Amidst huge global changes, experts urge a rethink of EU goals

Amidst huge global changes, experts urge a rethink of EU goals

The planned EU ban on the sale of internal combustion engine vehicles will pose economic and social risks to Europe at a time of significant geopolitical uncertainty, experts warn.

WORLD SEPTEMBER 23. 2022 14:50

Automotive companies and fuel manufacturers have called for negotiations on the European Union’s ambition to allow solely the sale of electric cars as of 2035.

“We all fully support that electrification will be the major technology for light road transport decarbonisation. However, recent geopolitical developments have underlined the uncertainties related to the pathway to full electrification of new cars by 2035,”

the companies wrote in an open letter to EU policymakers. In their view, failing to reconsider the goal set by the EU will pose serious economic and social risks in Europe. They point out that

“increased prices of raw materials for batteries and supply constraints will jeopardise the availability of affordable cars for many citizens and therefore delay the fleet turnover. These risks extend the demand for fossil fuels and slow down the pace of GHG [greenhouse gases] emission reductions,”

the experts warn. There is no guarantee that Europe will have sufficient renewable electricity to satisfy the increasing demand from electrified transport. Consequently, Europe will be forced to rely on electricity coming from coal in the coming period, they argue.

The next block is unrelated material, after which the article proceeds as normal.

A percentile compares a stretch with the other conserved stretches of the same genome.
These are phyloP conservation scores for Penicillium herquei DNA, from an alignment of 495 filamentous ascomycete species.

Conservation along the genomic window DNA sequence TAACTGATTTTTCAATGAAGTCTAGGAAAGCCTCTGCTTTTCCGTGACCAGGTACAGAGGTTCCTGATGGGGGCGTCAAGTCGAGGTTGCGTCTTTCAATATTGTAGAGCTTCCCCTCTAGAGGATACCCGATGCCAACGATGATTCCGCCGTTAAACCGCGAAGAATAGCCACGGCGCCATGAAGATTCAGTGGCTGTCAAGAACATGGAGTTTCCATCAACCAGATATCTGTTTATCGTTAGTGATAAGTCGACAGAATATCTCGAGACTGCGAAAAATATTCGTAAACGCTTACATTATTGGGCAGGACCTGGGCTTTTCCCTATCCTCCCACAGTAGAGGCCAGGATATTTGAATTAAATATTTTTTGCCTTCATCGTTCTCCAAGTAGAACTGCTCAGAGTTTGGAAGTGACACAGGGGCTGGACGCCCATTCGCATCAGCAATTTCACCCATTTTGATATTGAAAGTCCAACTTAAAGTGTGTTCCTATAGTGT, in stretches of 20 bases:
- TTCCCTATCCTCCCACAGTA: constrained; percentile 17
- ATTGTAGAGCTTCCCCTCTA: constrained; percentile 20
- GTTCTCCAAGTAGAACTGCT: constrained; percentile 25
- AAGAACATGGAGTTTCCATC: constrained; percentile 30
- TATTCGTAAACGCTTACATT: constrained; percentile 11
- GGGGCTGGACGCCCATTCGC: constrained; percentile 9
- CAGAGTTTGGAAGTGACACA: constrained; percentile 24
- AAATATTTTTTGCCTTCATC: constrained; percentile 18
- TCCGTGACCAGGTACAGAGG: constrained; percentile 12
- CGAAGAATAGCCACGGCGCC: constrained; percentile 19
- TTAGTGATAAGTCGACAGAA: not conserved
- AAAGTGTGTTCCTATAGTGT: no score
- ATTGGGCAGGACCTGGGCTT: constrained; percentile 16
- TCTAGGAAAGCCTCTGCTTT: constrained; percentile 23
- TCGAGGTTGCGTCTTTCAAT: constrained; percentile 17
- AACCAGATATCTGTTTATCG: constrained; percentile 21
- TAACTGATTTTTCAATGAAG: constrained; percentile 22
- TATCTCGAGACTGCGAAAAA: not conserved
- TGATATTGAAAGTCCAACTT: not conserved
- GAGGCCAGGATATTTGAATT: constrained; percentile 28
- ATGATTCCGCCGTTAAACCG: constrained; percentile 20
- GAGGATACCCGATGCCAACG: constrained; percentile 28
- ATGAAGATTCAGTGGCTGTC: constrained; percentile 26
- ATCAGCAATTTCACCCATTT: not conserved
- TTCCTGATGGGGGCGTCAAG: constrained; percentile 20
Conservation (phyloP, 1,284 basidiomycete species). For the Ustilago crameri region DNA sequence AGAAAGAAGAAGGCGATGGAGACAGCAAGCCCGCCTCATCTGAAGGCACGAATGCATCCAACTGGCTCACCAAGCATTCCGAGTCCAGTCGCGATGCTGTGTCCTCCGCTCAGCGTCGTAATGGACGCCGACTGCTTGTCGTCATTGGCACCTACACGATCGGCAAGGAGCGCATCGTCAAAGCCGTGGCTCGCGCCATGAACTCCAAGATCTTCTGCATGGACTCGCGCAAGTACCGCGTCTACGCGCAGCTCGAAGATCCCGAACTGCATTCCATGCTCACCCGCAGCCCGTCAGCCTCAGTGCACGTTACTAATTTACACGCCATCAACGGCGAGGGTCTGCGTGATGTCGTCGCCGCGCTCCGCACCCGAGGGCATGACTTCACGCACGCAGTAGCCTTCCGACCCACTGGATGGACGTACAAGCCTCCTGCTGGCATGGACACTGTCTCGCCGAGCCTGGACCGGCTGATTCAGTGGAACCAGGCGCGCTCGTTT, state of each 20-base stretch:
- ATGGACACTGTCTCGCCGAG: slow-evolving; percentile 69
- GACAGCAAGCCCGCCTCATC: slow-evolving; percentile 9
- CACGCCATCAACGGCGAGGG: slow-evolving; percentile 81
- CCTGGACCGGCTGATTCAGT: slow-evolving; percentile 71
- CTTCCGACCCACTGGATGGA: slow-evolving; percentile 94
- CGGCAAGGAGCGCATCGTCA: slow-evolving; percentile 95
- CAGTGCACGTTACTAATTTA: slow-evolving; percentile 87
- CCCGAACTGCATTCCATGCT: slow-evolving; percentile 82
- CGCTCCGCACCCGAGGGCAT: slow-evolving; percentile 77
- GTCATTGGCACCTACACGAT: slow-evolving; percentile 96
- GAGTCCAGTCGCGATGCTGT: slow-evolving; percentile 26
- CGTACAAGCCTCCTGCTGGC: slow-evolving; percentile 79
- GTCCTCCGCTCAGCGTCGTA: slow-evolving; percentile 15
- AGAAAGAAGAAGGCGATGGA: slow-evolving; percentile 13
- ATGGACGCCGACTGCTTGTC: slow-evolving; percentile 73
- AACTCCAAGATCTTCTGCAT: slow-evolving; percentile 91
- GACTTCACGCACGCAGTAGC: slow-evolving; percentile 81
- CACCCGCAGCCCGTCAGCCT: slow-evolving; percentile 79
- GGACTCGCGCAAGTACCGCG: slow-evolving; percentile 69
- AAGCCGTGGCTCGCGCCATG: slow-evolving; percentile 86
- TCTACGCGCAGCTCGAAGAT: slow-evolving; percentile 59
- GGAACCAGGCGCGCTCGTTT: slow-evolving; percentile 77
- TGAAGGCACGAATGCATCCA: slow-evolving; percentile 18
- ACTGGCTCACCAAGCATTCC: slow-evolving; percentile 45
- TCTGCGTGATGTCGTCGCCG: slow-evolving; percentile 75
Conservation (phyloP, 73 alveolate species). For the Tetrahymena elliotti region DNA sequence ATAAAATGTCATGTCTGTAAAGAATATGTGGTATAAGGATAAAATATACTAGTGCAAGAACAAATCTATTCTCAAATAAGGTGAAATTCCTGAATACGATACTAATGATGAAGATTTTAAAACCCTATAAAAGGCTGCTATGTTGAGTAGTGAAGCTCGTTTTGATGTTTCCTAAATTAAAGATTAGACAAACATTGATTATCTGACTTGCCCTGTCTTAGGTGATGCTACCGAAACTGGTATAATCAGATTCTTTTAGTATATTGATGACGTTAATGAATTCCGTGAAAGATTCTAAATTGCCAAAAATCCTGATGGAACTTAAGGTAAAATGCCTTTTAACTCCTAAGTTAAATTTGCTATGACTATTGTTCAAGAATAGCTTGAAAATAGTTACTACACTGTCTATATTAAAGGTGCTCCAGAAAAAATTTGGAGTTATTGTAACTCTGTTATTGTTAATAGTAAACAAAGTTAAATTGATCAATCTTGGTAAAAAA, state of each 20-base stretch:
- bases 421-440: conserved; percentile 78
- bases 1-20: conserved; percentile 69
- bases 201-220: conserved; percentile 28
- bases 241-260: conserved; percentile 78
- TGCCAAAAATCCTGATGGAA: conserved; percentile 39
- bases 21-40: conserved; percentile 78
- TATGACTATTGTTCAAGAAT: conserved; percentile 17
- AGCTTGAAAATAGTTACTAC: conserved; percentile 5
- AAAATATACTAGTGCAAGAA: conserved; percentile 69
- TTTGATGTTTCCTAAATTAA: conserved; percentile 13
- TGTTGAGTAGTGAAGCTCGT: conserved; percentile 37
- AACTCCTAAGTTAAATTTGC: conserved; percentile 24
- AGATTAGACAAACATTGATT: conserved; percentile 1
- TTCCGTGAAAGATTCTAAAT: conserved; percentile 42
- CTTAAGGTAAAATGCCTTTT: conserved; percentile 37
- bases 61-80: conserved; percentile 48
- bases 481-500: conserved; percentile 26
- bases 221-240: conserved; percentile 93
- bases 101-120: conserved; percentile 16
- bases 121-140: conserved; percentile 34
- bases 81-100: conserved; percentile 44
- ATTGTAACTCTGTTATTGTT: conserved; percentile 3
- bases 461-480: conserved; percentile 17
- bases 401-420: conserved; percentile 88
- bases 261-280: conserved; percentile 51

“An additional problem is that while the development of charging infrastructure is increasing across Europe, the charging network is still nowhere near dense enough across the EU. This creates uncertainty that discourages many motorists from switching to electromobility,”

the letter reads. These are, however, not the only factors that could slow down the transition to electric cars. Until now, the general perception has been that, although electric cars are more expensive than internal combustion engine vehicles, their running costs will offset the price difference in the long run. However, given the current geopolitical situation, this is no longer the case.

From 2023, electric cars will face a significant cost disadvantage, experts say. The main reasons why vehicles will no longer be profitable are the loss of subsidies and the brutal rise in electricity prices.

Because of the energy crisis, an electric car will cost at least four hundred euros more per year to maintain than a car powered by an internal combustion engine. If the owner mainly uses fast-charging stations, the additional annual costs can rise to 1476 euros. Experts believe that the extra costs will lead many customers to opt for the internal combustion engine again and postpone the planned purchase of electric vehicles.



crisis, electric car, eu